A majority of Americans back the decision to bring criminal charges against six Baltimore police officers for the death of Freddie Gray, a new Pew Research survey finds.
Gray, a 25-year-old black man, died in April after sustaining a fatal neck injury while in police custody, touching off days of protests in Baltimore.
Sixty-five percent say that Baltimore State’s Attorney Marilyn Mosby made the right decision to file charges against the officers, while just 16 percent said she made the wrong decision. Another 18 percent were undecided.
Support for the charges transcends racial lines for the most part -- and political lines, though to a lesser extent. Sixty percent of whites and 78 percent of blacks said charging the officers was the right decision. Although Democrats were 30 points more likely than Republicans to support the charges, members of the GOP were still more likely than not to say it was the right decision.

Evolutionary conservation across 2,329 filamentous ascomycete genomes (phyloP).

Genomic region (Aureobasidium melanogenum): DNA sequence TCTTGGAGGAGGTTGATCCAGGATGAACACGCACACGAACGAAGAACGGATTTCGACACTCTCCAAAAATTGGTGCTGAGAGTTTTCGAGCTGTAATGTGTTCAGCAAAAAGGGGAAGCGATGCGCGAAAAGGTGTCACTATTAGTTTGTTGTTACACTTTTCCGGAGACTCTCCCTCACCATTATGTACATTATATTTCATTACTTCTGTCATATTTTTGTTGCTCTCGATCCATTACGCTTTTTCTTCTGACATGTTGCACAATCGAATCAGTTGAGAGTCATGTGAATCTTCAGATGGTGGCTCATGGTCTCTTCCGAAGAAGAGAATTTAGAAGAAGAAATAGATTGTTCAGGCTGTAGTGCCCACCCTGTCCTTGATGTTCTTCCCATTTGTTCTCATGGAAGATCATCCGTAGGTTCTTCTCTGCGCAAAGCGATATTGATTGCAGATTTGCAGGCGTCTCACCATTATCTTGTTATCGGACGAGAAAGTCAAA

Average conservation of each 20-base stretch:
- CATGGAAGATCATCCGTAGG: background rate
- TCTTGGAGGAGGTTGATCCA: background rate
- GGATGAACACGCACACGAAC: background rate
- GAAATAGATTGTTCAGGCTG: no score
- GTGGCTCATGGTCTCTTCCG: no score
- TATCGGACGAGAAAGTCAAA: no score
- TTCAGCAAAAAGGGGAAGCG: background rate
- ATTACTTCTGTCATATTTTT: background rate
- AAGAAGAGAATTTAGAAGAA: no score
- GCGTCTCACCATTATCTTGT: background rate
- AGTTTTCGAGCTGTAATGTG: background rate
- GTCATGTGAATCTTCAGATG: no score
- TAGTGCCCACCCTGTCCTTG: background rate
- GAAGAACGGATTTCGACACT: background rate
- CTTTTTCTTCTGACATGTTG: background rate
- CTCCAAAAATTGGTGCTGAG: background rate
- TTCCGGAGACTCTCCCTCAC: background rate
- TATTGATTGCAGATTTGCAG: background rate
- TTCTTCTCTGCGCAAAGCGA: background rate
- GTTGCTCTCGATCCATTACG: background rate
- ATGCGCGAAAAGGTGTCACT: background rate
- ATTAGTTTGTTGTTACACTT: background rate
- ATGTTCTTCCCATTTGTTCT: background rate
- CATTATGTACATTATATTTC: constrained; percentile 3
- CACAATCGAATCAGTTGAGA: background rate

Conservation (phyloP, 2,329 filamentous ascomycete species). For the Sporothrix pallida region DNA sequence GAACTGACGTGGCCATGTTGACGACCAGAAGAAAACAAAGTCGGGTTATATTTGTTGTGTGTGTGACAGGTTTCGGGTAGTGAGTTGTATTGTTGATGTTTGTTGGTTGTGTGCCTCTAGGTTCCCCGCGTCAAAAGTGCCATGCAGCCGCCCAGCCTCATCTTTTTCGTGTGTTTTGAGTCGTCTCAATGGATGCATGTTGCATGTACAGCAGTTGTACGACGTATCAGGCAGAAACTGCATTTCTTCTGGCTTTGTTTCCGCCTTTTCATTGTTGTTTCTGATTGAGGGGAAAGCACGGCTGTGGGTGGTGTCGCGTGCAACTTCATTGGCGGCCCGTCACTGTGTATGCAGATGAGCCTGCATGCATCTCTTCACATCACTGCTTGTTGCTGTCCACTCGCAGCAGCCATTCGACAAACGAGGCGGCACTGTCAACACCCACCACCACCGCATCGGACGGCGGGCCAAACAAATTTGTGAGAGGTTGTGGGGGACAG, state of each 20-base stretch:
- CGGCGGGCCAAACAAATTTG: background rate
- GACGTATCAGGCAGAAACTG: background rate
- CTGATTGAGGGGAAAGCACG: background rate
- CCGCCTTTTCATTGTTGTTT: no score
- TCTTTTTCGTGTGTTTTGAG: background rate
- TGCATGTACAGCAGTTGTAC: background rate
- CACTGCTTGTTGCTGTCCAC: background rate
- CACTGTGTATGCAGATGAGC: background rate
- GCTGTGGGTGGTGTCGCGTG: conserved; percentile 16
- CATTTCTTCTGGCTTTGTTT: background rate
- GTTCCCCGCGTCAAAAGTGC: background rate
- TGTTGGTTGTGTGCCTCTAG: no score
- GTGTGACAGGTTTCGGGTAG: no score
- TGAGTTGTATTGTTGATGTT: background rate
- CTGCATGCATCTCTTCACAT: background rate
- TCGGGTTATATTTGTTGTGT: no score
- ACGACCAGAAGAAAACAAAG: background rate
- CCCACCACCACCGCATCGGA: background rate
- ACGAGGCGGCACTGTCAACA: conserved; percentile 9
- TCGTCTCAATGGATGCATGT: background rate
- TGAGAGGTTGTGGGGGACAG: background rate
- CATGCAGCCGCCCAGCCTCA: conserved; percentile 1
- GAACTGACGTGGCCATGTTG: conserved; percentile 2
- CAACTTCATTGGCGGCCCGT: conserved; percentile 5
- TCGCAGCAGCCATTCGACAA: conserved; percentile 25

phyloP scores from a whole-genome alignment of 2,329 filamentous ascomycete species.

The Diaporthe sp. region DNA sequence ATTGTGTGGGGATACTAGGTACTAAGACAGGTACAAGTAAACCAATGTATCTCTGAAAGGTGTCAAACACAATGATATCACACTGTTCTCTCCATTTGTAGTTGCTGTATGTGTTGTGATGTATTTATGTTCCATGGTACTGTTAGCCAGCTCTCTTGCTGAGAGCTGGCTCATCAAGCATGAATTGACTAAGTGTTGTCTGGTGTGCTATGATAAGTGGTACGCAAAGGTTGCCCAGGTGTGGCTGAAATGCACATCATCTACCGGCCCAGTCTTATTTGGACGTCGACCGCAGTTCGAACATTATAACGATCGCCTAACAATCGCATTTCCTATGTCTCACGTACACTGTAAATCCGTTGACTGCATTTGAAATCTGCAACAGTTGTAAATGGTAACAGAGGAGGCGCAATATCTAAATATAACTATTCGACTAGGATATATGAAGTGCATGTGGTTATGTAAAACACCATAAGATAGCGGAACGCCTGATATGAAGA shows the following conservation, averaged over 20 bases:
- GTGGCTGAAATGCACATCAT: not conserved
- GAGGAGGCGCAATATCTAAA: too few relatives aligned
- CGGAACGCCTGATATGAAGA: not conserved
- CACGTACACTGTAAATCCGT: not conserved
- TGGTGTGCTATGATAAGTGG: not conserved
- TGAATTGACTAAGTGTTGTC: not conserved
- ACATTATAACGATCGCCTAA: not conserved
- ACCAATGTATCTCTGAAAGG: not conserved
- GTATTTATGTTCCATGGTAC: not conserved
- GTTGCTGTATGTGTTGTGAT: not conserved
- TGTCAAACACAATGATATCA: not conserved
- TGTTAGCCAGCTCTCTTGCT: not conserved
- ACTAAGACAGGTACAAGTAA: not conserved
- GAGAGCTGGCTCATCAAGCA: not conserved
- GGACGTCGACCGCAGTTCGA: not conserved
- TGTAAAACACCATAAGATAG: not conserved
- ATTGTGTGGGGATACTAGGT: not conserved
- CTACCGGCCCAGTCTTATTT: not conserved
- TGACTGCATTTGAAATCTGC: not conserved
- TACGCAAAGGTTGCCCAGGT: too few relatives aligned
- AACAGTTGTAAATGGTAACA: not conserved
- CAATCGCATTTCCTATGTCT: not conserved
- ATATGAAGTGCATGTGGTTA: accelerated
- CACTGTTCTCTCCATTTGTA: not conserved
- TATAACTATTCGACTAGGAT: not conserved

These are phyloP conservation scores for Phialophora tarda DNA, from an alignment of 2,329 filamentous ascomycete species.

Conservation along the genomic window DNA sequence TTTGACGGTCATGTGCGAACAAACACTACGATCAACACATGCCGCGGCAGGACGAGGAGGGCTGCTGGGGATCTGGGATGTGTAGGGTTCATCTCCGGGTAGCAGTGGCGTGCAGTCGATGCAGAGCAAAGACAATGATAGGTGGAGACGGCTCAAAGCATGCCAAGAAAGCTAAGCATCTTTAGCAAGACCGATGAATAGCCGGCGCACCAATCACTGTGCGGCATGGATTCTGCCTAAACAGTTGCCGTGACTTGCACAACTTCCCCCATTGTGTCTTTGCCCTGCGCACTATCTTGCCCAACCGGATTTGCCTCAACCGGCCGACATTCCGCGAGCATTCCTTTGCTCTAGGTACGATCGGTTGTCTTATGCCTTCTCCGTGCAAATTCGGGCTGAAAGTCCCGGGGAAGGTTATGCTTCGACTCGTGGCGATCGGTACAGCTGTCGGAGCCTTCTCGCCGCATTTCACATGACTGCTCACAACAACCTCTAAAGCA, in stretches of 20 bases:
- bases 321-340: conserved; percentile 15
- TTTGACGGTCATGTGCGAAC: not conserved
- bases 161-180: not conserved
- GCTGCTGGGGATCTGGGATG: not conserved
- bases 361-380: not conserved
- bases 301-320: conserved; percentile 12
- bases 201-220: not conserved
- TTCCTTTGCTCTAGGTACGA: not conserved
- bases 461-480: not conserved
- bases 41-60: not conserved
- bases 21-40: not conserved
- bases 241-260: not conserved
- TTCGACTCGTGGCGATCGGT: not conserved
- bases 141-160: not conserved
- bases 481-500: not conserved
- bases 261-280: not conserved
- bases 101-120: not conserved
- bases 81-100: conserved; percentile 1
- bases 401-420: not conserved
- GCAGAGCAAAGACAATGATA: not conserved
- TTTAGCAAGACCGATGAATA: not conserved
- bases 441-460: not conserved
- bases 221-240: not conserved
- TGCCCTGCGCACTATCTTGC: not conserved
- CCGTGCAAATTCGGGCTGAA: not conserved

While Americans are relatively united in their reaction to the charges, the survey makes clear that deep divides remain on the issues surrounding the unrest that followed Gray's death. Democrats are most likely to cite tensions between the black community and police as contributing toward the violence in Baltimore, while Republicans are most likely to fault "people taking advantage to engage in criminal behavior."
A HuffPost/YouGov poll released last week found that black Americans overwhelmingly considered Gray's death to be part of a broader pattern in how police treat black men. White Americans, who largely viewed the shooting in Ferguson, Missouri, as an isolated incident, were about evenly divided on whether Gray's death reflected a larger pattern.
Pew surveyed 1,000 adults between April 30 and May 3, using live interviewers to reach both landlines and cell phones.
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